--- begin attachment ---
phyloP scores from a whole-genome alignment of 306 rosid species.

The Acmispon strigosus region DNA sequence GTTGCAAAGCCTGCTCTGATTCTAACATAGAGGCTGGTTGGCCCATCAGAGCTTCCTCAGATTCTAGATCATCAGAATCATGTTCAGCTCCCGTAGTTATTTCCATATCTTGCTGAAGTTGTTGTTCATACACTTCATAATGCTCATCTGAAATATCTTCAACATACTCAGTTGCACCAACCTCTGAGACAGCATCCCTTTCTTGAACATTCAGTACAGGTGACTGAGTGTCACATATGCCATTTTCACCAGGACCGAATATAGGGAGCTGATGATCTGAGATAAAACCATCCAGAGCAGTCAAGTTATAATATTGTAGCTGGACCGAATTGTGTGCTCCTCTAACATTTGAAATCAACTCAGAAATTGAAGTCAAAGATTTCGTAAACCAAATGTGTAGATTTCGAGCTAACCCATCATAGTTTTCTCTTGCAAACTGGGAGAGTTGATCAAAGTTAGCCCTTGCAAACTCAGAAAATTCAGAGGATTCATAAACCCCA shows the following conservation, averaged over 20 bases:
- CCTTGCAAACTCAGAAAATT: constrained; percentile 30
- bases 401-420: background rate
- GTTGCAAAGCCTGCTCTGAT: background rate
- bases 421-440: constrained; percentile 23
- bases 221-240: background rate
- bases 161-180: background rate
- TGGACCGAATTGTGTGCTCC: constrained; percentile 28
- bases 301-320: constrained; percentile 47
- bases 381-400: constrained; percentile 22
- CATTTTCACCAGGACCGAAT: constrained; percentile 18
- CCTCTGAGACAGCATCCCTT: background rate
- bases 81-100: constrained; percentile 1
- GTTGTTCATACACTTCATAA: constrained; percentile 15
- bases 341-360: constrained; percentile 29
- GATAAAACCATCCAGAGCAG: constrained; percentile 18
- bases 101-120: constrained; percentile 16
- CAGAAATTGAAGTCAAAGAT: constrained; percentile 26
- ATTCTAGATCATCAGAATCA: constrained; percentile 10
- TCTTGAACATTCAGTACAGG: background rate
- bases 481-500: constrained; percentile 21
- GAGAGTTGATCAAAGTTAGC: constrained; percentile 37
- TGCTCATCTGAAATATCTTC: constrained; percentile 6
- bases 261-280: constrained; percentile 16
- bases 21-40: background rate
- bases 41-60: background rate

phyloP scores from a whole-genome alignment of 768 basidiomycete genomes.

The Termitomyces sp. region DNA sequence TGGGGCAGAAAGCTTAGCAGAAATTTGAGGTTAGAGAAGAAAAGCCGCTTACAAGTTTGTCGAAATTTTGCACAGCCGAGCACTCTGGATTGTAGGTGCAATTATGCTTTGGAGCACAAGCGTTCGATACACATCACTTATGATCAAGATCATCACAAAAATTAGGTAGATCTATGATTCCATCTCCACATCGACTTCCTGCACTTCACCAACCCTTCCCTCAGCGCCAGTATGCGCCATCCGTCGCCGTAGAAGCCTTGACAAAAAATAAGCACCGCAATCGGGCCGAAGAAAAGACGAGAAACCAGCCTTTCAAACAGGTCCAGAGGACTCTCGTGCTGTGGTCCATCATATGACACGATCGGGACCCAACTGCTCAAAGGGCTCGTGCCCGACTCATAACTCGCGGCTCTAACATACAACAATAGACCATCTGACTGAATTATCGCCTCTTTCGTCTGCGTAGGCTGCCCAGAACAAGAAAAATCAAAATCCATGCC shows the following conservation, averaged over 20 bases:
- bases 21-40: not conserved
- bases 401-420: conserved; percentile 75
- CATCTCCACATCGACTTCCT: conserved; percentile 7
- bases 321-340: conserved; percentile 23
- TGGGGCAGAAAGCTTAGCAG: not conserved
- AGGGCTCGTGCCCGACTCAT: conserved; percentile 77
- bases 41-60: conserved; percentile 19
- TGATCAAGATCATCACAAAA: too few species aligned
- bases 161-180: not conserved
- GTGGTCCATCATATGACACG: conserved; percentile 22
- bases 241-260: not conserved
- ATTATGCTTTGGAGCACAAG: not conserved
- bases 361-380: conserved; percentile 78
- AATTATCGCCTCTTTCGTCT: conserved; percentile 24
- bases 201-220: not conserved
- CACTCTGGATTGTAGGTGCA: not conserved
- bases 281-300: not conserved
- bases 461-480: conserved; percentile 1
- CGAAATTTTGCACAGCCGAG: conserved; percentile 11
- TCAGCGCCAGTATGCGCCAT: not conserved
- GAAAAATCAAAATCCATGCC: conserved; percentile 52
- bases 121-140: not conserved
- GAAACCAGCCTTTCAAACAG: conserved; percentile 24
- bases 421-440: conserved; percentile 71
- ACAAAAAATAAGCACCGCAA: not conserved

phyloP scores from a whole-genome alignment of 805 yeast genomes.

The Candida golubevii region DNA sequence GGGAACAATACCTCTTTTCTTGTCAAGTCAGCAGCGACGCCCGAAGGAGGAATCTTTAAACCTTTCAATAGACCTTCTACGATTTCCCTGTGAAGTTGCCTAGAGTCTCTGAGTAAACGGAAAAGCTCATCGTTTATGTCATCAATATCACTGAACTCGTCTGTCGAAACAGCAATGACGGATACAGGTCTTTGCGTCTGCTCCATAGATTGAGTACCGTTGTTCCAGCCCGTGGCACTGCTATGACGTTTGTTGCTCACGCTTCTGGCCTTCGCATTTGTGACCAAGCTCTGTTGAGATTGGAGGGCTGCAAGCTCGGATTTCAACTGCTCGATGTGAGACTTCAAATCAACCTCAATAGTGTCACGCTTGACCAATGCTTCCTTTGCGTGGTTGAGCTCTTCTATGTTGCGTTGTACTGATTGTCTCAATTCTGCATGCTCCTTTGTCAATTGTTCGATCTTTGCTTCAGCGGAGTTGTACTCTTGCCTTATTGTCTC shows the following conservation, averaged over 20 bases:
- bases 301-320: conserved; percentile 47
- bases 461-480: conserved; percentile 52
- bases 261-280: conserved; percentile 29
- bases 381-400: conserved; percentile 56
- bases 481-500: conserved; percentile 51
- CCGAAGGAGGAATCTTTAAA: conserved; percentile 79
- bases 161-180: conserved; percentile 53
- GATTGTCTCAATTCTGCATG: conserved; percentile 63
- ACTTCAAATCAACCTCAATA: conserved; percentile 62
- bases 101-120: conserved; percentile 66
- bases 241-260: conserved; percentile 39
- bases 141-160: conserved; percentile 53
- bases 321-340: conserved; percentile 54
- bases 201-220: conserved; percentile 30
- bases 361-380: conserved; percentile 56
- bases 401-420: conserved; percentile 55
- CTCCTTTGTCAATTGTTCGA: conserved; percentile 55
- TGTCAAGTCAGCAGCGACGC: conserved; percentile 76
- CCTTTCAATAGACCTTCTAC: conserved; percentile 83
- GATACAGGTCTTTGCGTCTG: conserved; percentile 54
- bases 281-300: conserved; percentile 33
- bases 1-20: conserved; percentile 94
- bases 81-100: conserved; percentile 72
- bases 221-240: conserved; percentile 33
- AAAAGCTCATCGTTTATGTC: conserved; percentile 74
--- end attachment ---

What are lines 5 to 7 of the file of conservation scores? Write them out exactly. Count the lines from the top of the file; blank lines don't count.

- GTTGCAAAGCCTGCTCTGAT: background rate
- bases 421-440: constrained; percentile 23
- bases 221-240: background rate